DNS Security Extension (DNSSEC). Why DNSSEC? DNS is not secure –Applications depend on DNS ►Known vulnerabilities DNSSEC protects against data spoofing.
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Presentation on theme: "DNS Security Extension (DNSSEC). Why DNSSEC? DNS is not secure –Applications depend on DNS ►Known vulnerabilities DNSSEC protects against data spoofing."— Presentation transcript:
Why DNSSEC? DNS is not secure –Applications depend on DNS ►Known vulnerabilities DNSSEC protects against data spoofing and corruption
Outline Introduction DNSSEC mechanisms –to authenticate servers (TSIG / SIG0) –to establish authenticity and integrity of data Quick overview New RRs Using public key cryptography to sign a single zone Delegating signing authority ; building chains of trust Key exchange and rollovers Conclusions
DNS: Known Concepts Known DNS concepts: –Delegation, Referral, Zone, RRs, label, RDATA, authoritative server, caching forwarder, stub and full resolver, SOA parameters, etc –Don’t know? Do ask!
Reminder: DNS Resolving Resolver Question: www.ripe.net A www.ripe.net A ? Caching forwarder (recursive) root-server www.ripe.net A ? “go ask net server @ X.gtld-servers.net” (+ glue) gtld-server www.ripe.net A ? “go ask ripe server @ ns.ripe.net” (+ glue) ripe-server www.ripe.net A ? “192.168.5.10” 192.168.5.10 12345 6 7 Add to cache 9 810 TTL
DNS: Data Flow master Caching forwarder resolver Zone administrator Zone file Dynamic updates 12 slaves 345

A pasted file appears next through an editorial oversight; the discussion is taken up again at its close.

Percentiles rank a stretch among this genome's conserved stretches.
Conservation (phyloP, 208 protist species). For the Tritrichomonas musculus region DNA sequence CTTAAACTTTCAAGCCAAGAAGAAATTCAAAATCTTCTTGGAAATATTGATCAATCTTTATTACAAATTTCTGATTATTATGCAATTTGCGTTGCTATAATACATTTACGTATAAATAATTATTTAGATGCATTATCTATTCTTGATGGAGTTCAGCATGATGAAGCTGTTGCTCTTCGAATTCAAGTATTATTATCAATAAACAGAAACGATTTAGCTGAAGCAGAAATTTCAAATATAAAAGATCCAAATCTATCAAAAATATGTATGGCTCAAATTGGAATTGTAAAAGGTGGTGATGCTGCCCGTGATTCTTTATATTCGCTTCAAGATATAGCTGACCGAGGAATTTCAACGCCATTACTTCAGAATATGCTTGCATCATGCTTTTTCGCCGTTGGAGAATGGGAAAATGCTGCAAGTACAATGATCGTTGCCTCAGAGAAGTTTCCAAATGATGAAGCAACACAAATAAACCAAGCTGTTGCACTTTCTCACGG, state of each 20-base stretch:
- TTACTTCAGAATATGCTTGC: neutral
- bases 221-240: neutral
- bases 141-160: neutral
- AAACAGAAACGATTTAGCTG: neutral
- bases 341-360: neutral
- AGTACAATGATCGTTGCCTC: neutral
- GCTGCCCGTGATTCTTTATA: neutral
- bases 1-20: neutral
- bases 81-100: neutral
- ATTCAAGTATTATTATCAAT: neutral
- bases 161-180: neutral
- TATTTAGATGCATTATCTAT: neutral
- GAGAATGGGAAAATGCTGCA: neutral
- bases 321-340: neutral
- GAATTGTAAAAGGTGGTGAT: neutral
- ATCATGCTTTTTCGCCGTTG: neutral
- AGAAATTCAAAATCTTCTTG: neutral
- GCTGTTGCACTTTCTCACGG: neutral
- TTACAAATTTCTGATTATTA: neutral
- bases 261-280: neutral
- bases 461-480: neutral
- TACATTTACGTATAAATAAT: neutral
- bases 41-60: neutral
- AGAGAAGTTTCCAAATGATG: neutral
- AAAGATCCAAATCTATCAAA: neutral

DNS Vulnerabilities master Caching forwarder resolver Zone administrator Zone file Dynamic updates 12 slaves 3 Server protection 45 Corrupting data Impersonating master Unauthorized updates Cache impersonation Cache pollution by Data spoofing Data protection
DNS Protocol Vulnerability DNS data can be spoofed and corrupted on its way between server and resolver or forwarder The DNS protocol does not allow you to check the validity of DNS data Exploited by bugs in resolver implementation (predictable transaction ID) Corrupted DNS data might end up in caches and stay there for a long time (TTL) How does a slave (secondary) knows it is talking to the proper master (primary)?
Motivation for DNSSEC DNSSEC protects against data spoofing and corruption DNSSEC (TSIG) provides mechanisms to authenticate servers DNSSEC (KEY/SIG/NXT) provides mechanisms to establish authenticity and integrity of data A secure DNS will be used as a public key infrastructure (PKI) –However it is NOT a PKI
DNSSEC Mechanisms to Authenticate Servers TSIG SIG0
TSIG Protected Vulnerabilities Zone file slaves master Caching forwarder resolver Zone administrator Dynamic updates Unauthorized updates Impersonating master
SOA … SOA Sig... Master AXFR TSIG example Slave KEY: %sgs!f23fv AXFR Sig... SOA … SOA Sig... Slave KEY: %sgs!f23fv verification Query: AXFR Response: Zone
Authenticating Servers Using SIG0 Alternatively its possible to use SIG0 –Not widely used yet –Works well in dynamic update environment Public key algorithm –Authentication against a public key published in the DNS